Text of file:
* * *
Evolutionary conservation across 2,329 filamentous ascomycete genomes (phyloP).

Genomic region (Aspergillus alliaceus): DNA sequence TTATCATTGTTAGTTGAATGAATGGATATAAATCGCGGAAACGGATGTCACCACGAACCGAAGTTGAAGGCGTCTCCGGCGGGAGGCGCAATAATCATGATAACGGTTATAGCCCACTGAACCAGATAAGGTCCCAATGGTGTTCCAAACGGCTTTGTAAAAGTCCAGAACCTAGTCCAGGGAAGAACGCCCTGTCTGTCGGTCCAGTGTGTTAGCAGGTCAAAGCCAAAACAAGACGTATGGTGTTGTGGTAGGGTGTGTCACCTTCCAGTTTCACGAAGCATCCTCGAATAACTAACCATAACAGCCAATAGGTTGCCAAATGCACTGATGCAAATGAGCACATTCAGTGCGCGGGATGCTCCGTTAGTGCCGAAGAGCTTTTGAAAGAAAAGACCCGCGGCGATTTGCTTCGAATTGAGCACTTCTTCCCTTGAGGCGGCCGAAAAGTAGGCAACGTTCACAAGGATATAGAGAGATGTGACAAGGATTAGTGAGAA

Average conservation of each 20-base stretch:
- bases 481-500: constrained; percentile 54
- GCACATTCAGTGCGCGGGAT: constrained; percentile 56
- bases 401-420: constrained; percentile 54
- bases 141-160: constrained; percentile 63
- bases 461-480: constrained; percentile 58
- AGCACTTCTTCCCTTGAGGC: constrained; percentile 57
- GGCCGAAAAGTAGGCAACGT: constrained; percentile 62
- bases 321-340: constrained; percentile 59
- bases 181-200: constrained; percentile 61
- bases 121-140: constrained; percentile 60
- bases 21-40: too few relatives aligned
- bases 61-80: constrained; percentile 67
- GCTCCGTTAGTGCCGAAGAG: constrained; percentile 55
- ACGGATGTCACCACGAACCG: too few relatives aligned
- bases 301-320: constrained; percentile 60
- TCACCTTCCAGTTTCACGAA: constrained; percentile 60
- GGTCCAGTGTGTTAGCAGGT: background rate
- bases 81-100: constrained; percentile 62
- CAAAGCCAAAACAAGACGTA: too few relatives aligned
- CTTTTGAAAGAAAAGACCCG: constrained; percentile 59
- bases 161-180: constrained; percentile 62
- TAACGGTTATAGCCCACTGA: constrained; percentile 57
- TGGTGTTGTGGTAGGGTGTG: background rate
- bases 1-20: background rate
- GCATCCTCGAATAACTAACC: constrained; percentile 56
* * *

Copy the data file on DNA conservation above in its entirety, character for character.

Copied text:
Evolutionary conservation across 2,329 filamentous ascomycete genomes (phyloP).

Genomic region (Aspergillus alliaceus): DNA sequence TTATCATTGTTAGTTGAATGAATGGATATAAATCGCGGAAACGGATGTCACCACGAACCGAAGTTGAAGGCGTCTCCGGCGGGAGGCGCAATAATCATGATAACGGTTATAGCCCACTGAACCAGATAAGGTCCCAATGGTGTTCCAAACGGCTTTGTAAAAGTCCAGAACCTAGTCCAGGGAAGAACGCCCTGTCTGTCGGTCCAGTGTGTTAGCAGGTCAAAGCCAAAACAAGACGTATGGTGTTGTGGTAGGGTGTGTCACCTTCCAGTTTCACGAAGCATCCTCGAATAACTAACCATAACAGCCAATAGGTTGCCAAATGCACTGATGCAAATGAGCACATTCAGTGCGCGGGATGCTCCGTTAGTGCCGAAGAGCTTTTGAAAGAAAAGACCCGCGGCGATTTGCTTCGAATTGAGCACTTCTTCCCTTGAGGCGGCCGAAAAGTAGGCAACGTTCACAAGGATATAGAGAGATGTGACAAGGATTAGTGAGAA

Average conservation of each 20-base stretch:
- bases 481-500: constrained; percentile 54
- GCACATTCAGTGCGCGGGAT: constrained; percentile 56
- bases 401-420: constrained; percentile 54
- bases 141-160: constrained; percentile 63
- bases 461-480: constrained; percentile 58
- AGCACTTCTTCCCTTGAGGC: constrained; percentile 57
- GGCCGAAAAGTAGGCAACGT: constrained; percentile 62
- bases 321-340: constrained; percentile 59
- bases 181-200: constrained; percentile 61
- bases 121-140: constrained; percentile 60
- bases 21-40: too few relatives aligned
- bases 61-80: constrained; percentile 67
- GCTCCGTTAGTGCCGAAGAG: constrained; percentile 55
- ACGGATGTCACCACGAACCG: too few relatives aligned
- bases 301-320: constrained; percentile 60
- TCACCTTCCAGTTTCACGAA: constrained; percentile 60
- GGTCCAGTGTGTTAGCAGGT: background rate
- bases 81-100: constrained; percentile 62
- CAAAGCCAAAACAAGACGTA: too few relatives aligned
- CTTTTGAAAGAAAAGACCCG: constrained; percentile 59
- bases 161-180: constrained; percentile 62
- TAACGGTTATAGCCCACTGA: constrained; percentile 57
- TGGTGTTGTGGTAGGGTGTG: background rate
- bases 1-20: background rate
- GCATCCTCGAATAACTAACC: constrained; percentile 56